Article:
I don’t read YA, but if I did I know which book would be number one on my list. Geektastic: Stories from the Nerd Herd is edited by Holly Black and Cecil Castellucci and contains a whole bunch o’ nerd related YA stories from some of the biggest authors in the field. Alvina ended up as the editor of this book because when she pitched herself she typed up her own Geek Resume. She then passed it around the table for us to read, and I had this funny moment of competitiveness rise up in me. As I scanned the entries I kept thinking to myself, “Well, my resume wouldn’t be too bad either you know. I’m sure I could put down some stuff not found here.” Then I regained my composure, pressed down those memories of watching Deep Space Nine when I was fifteen, and continued to take notes.
The description of The Melancholy of Haruhi Suzumiya: Hannah Montana meets Heroes. Apparently going over to Japan and not knowing about this series is akin to someone in the States not knowing about Twilight. 4.5 million copies of the books have been sold overseas. So . . . . wow.
The title Tumtum and Nutmeg by Emily Bearn, provided some interesting conversations amongst the librarian hoard. This British import about two mice (“Mice are the new penguins”) is the kind of book you would hand to someone looking for something Winnie-the-Poohish. Originally the three stories in this book were published in separate little titles for the 6-9 set. Makes sense. Yet oddly they’ve been combined here in the States into a much thicker product. I’m not entirely certain that this will be a good idea since in my experience parents avoid thicker books for their younger kids and prefer the thinner novels. After all, we have thick Winnie-the-Pooh collections, but they just don’t circulate as regularly as Now We Are Six and the like. Still, it looks cute. We shall see.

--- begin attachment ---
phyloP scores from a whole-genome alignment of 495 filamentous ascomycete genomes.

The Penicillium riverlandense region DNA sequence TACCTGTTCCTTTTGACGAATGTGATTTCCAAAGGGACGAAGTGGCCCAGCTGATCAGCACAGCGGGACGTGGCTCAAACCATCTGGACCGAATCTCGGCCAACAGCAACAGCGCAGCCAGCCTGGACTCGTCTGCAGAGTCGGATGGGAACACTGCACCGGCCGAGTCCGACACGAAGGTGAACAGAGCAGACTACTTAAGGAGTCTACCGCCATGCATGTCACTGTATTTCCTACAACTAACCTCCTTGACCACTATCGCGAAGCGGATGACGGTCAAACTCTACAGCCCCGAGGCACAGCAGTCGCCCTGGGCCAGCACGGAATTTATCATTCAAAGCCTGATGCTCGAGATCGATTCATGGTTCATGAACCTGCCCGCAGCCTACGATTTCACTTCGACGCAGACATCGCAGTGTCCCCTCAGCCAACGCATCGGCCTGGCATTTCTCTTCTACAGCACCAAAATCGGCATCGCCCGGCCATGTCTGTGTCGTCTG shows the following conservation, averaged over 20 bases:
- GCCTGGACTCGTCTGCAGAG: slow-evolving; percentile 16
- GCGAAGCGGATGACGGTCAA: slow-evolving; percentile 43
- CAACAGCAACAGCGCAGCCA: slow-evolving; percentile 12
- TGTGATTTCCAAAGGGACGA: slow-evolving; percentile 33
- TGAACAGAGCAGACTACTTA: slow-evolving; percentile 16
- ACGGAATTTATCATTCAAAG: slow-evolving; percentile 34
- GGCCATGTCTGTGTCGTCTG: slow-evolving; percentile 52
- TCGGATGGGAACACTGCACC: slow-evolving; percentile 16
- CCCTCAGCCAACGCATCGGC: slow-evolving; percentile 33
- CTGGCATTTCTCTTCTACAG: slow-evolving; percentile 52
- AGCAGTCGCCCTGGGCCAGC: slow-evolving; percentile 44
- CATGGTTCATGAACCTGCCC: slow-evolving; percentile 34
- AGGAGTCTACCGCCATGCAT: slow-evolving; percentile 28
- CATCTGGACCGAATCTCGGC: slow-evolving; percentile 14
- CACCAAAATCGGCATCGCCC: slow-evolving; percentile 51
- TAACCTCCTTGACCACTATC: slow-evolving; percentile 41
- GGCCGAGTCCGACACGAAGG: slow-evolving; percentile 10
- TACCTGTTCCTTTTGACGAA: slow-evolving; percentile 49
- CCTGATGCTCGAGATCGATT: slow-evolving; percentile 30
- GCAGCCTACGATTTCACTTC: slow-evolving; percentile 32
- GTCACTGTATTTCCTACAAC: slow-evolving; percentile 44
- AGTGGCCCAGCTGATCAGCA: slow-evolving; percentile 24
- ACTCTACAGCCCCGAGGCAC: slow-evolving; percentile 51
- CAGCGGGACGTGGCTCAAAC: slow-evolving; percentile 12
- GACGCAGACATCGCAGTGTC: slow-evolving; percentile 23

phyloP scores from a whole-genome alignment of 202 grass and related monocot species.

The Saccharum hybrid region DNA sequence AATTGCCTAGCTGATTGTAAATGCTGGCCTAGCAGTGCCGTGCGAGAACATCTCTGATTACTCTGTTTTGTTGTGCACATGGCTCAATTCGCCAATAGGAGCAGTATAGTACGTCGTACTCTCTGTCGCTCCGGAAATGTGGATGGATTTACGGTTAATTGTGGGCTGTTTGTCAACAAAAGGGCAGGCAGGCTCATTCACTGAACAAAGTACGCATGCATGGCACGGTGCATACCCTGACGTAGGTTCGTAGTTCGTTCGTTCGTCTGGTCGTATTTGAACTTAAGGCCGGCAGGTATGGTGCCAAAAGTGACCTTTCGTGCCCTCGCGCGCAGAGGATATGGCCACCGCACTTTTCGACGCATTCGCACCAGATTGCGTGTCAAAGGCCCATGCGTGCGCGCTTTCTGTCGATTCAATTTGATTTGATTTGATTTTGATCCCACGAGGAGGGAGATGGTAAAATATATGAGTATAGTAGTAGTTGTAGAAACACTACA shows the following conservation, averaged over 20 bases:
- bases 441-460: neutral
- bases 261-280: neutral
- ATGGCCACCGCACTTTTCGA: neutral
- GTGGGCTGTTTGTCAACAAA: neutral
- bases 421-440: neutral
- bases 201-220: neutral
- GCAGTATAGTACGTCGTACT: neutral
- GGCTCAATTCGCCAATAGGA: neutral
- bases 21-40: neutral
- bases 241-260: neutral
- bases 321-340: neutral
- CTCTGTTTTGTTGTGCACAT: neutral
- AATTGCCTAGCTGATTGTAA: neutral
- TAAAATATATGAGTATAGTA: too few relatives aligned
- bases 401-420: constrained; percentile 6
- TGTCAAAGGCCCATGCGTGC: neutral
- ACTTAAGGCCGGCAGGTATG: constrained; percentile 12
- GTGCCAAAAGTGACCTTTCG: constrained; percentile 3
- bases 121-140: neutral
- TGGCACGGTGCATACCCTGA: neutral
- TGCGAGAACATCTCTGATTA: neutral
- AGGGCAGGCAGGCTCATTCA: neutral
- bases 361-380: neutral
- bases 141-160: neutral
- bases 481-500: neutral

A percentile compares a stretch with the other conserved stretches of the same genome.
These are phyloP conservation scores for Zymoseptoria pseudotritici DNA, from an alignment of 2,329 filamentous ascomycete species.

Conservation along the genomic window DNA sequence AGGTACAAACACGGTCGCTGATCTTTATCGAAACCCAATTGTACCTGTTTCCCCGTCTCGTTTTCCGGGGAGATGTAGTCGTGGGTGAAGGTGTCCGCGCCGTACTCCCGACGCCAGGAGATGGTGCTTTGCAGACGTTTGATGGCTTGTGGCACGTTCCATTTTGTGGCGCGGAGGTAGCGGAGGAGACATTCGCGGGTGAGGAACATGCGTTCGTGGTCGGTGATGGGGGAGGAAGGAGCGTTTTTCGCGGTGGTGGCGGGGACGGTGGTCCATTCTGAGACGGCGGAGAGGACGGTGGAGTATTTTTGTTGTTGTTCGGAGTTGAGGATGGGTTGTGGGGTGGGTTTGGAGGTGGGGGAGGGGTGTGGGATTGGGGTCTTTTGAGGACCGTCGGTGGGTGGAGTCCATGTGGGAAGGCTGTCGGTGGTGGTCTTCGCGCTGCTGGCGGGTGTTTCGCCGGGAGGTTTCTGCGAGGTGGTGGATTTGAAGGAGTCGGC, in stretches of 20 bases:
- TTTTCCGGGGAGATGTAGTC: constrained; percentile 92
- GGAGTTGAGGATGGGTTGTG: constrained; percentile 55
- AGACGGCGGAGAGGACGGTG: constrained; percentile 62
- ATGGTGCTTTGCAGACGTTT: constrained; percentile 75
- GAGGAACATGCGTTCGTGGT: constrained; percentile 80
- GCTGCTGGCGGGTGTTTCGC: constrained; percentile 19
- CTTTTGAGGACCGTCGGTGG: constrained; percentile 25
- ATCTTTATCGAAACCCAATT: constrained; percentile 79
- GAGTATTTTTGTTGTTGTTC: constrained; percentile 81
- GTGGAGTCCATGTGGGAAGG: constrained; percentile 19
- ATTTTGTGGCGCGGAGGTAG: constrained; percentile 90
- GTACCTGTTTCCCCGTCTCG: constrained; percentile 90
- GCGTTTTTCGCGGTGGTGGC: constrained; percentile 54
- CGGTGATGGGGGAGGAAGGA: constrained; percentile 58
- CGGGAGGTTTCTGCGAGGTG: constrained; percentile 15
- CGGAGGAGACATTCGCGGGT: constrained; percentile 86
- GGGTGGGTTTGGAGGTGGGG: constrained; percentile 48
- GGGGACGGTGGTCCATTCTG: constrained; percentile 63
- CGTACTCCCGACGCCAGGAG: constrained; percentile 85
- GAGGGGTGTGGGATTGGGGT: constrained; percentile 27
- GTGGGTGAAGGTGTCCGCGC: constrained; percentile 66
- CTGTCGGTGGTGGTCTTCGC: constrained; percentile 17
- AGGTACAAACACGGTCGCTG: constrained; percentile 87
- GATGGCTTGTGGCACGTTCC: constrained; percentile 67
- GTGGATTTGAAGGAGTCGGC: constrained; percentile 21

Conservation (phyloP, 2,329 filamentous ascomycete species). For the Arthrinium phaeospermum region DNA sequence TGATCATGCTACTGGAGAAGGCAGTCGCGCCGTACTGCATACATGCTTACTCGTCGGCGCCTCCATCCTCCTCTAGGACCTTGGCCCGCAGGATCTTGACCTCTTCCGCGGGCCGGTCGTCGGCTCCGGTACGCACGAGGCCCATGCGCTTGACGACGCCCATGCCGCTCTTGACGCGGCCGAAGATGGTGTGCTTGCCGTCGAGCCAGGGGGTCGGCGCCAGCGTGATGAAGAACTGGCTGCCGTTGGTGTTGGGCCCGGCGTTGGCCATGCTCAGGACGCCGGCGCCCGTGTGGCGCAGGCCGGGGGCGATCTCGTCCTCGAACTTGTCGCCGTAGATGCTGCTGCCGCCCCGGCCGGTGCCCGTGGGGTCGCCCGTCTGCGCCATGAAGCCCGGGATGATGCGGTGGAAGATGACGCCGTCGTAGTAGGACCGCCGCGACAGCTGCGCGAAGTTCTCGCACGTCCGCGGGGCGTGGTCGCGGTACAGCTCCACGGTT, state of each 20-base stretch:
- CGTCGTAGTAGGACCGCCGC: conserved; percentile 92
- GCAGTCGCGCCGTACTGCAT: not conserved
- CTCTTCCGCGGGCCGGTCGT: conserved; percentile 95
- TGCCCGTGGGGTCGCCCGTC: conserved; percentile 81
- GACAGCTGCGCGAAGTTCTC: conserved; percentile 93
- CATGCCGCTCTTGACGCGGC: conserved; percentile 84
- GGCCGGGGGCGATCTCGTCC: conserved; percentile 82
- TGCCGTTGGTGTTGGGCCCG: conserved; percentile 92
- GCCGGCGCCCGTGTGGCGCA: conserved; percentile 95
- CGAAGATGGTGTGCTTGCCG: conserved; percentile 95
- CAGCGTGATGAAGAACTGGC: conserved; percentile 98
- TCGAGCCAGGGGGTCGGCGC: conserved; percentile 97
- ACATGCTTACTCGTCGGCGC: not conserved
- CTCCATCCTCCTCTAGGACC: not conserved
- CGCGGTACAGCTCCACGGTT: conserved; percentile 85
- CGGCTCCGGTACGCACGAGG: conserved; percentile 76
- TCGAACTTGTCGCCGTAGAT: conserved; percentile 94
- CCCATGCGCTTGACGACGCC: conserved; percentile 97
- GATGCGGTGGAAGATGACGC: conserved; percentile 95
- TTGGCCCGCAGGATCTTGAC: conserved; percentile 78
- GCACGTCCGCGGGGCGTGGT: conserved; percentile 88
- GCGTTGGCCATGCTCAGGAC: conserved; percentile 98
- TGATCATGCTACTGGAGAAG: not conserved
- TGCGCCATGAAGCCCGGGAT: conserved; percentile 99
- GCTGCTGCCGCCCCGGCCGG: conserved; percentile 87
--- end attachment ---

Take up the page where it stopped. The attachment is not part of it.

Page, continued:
And next, as far as it is possible to go from Tumtum and Nutmeg comes Yen Press, Little Brown’s still relatively new graphic novel imprint. At this moment in time Yen Press does manga only for teens and adults, but it was definitely worth noting the comic adaptations coming up. Cirque du Freak finds itself mangatized (new word?) in a summer release that should coincide with the upcoming movie. The book is a graphic version of the prose novel, so this isn’t like the Erin Hunter manga versions of The Warriors that continue the story in a comic form. A similar title in the same vein is the manga Maximum Ride. Interestingly the comic will contain a fifteen-page preview of the next prose Maximum Ride novel. An interesting way to promote crossover, I think.
Oh. I guess I mentioned that Sherman Alexie started off our day, but did I mention his new novel at all? Don’t suppose I did. It’s called Radioactive Love Song but don’t expect to see any ARCs for a while. Little Brown is still working on it. The brief description is that while Absolutely True Diary was about a kid leaving the reservation and joining a different world, this one’s about a boy from the city who enters into a reservation. It was described to me as a story that talks about how you honor the life of a person with the life that you yourself lead. Sounds good.